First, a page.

When Stan Stone showed up for orientation at Montana State University-Billings two years ago, he was directed to a parents' gathering.
Then 51, Stone was even older than most students who are considered "nontraditional" by the time they reach their mid-20s.
Stone's age and recent status as homeless didn't stop him from reaching his goal of getting a degree.
Today, he will graduate at age 53 from MSU-B with a bachelor's degree in human services.
Stone believes that people have to be alert to opportunities and then take them when they pop up.
He should know.
Over the last four years, Stone has done just that to pull himself out of the lowest point of his life.
Stone grew up in California and earned an associate's degree in human services from Los Angeles Community College in the 1970s. He later would work for the college in its Equal Opportunity Program as a tutor coordinator for students.
After work, he'd go out drinking with co-workers, a habit that led to a serious, 35-year drinking problem. Eventually he moved to Denver, where he worked several years at the Samaritan House, a site for the homeless run by Catholic Charities.
By the fall of 1999, he was having heart problems aggravated by his drinking. He had open-heart surgery and quit his job to recuperate. After a couple of months, he had a hard time finding a new job and fell into a depression. He went on a drinking binge designed, he admits, to kill himself.
"My self-destructive lifestyle caught up to me," he said. "When you get to a certain age, you see there may not be any hope."
Stone's path back started when he took his sister's advice to go to Miles City, where relatives lived. He then came to Rimrock Foundation in Billings for three days until he found that his insurance wouldn't cover treatment there.
Left without a home or a job, he moved into the Montana Rescue Mission, where he would live and work for several months.
That saved his life.
"I was given a second chance at life," he said.
He joined a support group to help him stop drinking and was involved with a Bible study group at the mission. He said that he's not a born-again Christian, but the group helped him build a spiritual foundation for his life.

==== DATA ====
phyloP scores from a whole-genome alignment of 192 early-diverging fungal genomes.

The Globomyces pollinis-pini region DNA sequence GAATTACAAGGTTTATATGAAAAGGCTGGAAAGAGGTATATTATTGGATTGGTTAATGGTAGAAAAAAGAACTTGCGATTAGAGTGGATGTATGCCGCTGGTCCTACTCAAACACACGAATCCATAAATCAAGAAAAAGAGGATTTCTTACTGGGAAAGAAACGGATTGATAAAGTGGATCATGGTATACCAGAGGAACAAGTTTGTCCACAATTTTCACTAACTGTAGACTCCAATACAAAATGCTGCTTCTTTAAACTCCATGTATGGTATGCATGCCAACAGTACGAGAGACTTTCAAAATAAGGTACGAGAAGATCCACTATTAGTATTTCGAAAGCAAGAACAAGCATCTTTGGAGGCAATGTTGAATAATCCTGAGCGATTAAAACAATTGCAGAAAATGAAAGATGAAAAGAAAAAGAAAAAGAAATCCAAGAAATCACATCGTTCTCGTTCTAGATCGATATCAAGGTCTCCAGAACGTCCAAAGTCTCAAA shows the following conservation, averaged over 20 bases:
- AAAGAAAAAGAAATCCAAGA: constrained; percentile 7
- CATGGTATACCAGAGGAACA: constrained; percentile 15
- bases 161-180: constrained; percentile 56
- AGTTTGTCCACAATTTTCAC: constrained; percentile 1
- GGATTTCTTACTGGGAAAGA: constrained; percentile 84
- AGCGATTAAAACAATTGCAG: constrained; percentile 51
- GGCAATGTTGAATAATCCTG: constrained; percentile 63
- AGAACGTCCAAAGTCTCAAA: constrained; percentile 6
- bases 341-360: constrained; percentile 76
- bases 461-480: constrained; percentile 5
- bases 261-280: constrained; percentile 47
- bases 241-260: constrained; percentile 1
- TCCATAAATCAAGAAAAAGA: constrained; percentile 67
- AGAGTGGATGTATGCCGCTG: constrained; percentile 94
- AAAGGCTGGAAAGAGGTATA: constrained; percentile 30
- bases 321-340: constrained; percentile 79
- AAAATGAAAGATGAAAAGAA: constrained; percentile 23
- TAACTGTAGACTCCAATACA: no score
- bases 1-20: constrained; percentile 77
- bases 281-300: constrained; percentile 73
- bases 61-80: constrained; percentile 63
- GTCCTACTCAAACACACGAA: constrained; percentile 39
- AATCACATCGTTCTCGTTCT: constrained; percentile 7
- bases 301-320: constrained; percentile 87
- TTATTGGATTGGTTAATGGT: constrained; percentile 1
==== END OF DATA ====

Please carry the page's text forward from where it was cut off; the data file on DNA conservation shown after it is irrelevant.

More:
He also began taking adult-education computer classes at Lincoln Center, where he met Michelle Gasek, a counselor with the Education Opportunity Center who encouraged him to return to college.
Because of his surgery, he qualified for vocational rehabilitation benefits, which paid for his tuition. Financial aid and loans paid for other expenses.
Stone also was helped by Student Opportunity Services, a federally funded program for low-income students. He used its tutoring services and return-to-learn program, a orientation program that introduces the campus to nontraditional students.
Stone went through culture shock because of his age when he first arrived at MSU-B. But he soon adjusted and met his goal of completing his bachelor's degree in two years.
"It was a lot of hard work," he said.
Living in the dorms came in handy because he does not have a car or a computer.
As for his future, he has an apartment to move in to and will be looking for a job in a treatment center as a case manager or as a substance abuse counselor.
His upcoming graduation seems a little surreal to him and is an event he views with mixed emotions.
"I won't believe it until it happens," he said.
He feels good about it getting his degree and is relieved that the hard work of studying is over, he said. But, at the same time, he is anxious about leaving a place where he has made good friends.
Mary Pickett can be reached at 657-1262 or at email@example.com.